Fact check: No, homeless people are not immune from catching COVID-19

Homeless guests and clients of Room in the Inn wait outside the facility for free lunches Wednesday, March 25, 2020 in Nashville, Tenn. During the Coronavirus outbreak the Room in the Inn is limiting the number of guests or clients into their facilities.

The claim: Homeless people are immune to COVID-19

Amid the coronavirus crisis, there has been much talk about immunity, including how long those who have had COVID-19 may be immune from getting it again.

But what if there were a particular group of people who had natural immunity to the virus?

If you go to Facebook, you might believe it is true.

Here is one post, from April 21 that appears to have originated in California: “Homeless line the streets in Cali, no bathing, washing hands, showering, clean clothes, little medical attention, no sanitizers, yet they aren’t piling up dead on the side of the street like logs,” the post said. “How are they so immune?”

It includes a photo of an encampment, where dozens of homeless people are living in close quarters.

Among the comments on the post: “That's been on my mind this whole time, if it's so contagious and deadly then why aren't they dropping like crazy?”

And: “Yup and people still believe this is about a virus.”

So, that prompted us to dive in.

Are the homeless somehow immune from the coronavirus?

In a word: No.

More:Fact check: What's true and what's false about coronavirus?

Homeless populations more susceptible to virus

Homelessness is a big problem across the country. 

In 2018, there were more than 552,000 people experiencing homelessness on a single night in America, according to the National Alliance to End Homelessness. In California alone, estimates show there are nearly 130,000 homeless people. 

And, contrary to the Facebook claim, homeless shelters in cities across the country are dealing with outbreaks of the virus. 

In a study done by the U.S. Centers for Disease Control and Prevention in four cities — Seattle, Boston, San Francisco and Atlanta — out of 1,192 residents tested at shelters, 25% were positive. As for shelter employees, of 313 people tested, 11% were positive.

People experiencing homelessness are also more likely to have pre-existing health conditions, which also makes them higher risk, according to the CDC.

More:Coronavirus Chronicles: Homeless during the COVID-19 pandemic

For instance, physical health problems, mental health problems and substance abuse issues — or a combination of some or all of those — can make it harder for the body to defend itself against the virus.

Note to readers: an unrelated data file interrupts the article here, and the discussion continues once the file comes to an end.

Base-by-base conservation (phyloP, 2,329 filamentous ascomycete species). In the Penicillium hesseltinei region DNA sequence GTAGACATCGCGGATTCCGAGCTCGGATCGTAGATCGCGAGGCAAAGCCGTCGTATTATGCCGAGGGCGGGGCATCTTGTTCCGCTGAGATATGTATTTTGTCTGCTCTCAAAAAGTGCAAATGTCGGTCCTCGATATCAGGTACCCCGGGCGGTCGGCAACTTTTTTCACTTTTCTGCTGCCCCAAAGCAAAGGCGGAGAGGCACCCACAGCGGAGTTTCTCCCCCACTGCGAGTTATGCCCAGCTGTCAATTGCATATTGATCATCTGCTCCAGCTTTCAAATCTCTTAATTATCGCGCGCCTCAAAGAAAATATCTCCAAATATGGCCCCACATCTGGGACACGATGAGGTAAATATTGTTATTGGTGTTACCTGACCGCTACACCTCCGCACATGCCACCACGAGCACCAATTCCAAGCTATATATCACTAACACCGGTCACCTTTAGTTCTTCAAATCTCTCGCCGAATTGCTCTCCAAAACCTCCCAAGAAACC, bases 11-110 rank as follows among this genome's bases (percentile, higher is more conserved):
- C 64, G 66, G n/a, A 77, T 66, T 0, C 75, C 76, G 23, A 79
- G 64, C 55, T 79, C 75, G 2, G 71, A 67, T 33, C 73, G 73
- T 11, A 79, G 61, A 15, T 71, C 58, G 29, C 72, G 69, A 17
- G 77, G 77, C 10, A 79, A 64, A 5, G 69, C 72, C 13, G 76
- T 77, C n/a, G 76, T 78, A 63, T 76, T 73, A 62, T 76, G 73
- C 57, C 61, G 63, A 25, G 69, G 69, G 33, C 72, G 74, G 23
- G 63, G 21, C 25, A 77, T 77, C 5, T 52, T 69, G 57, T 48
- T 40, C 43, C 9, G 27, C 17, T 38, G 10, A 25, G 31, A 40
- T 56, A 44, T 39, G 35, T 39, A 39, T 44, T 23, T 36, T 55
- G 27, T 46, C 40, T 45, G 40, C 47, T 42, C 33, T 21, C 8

In addition, because of the conditions those experiencing homelessness face — from living in close quarters to being unable to readily wash hands — they are at a higher risk, according to a fact sheet from the National Alliance to End Homelessness

The COVID-19 fact sheet notes those over the age of 65 are more likely to become ill from the virus. Those who experience long-term homelessness tend to track the same health conditions as senior citizens, but at a younger age.

More:States ordered nursing homes to take COVID-19 residents. Thousands died. How it happened

It can also be difficult for the homeless to maintain social distancing due to crowded shelters, according to an April 2 report from Wired.com. And when shelters reach capacity, many are forced to sleep outside. 

In Milwaukee, those experiencing homelessness are able to take refuge at the Saint Francis de Sales Seminary, where 110 rooms were set up to isolate those with coronavirus symptoms from those who are at high risk of contracting the virus, according to a March 29 Milwaukee Journal Sentinel report. Plans called for those staying at the seminary to receive three meals a day and be checked on by members of the National Guard and the Milwaukee Health Department. 

“Most places do not have easily accessible health care (for the homeless), and then there are people who for many reasons are not going to rush to speak to any authorities -- police, medical, social service, etc. -- because of issues like mental health, addiction, criminal background or just plain suspicion,” said David Wagner, an emeritus professor of social work and sociology at the University of Southern Maine, in an email to PolitiFact Wisconsin.

“I think that (COVID-19 infection) rates are generally going to be higher, if anything, among the homeless than the housed.” 

Our rating: False

We rate this claim FALSE based on our research. Not only is there no basis for this claim — or any claim that a group has natural immunity to a virus that emerged just months ago — the reality says otherwise. A CDC study of shelters in four major cities found that 25% of those tested were positive. In addition, tests of workers at the shelters came back with 11% positive.

Our fact-check sources

Thank you for supporting our journalism. You can subscribe to our print edition, ad-free app or electronic newspaper replica here.

Our fact check work is supported in part by a grant from Facebook.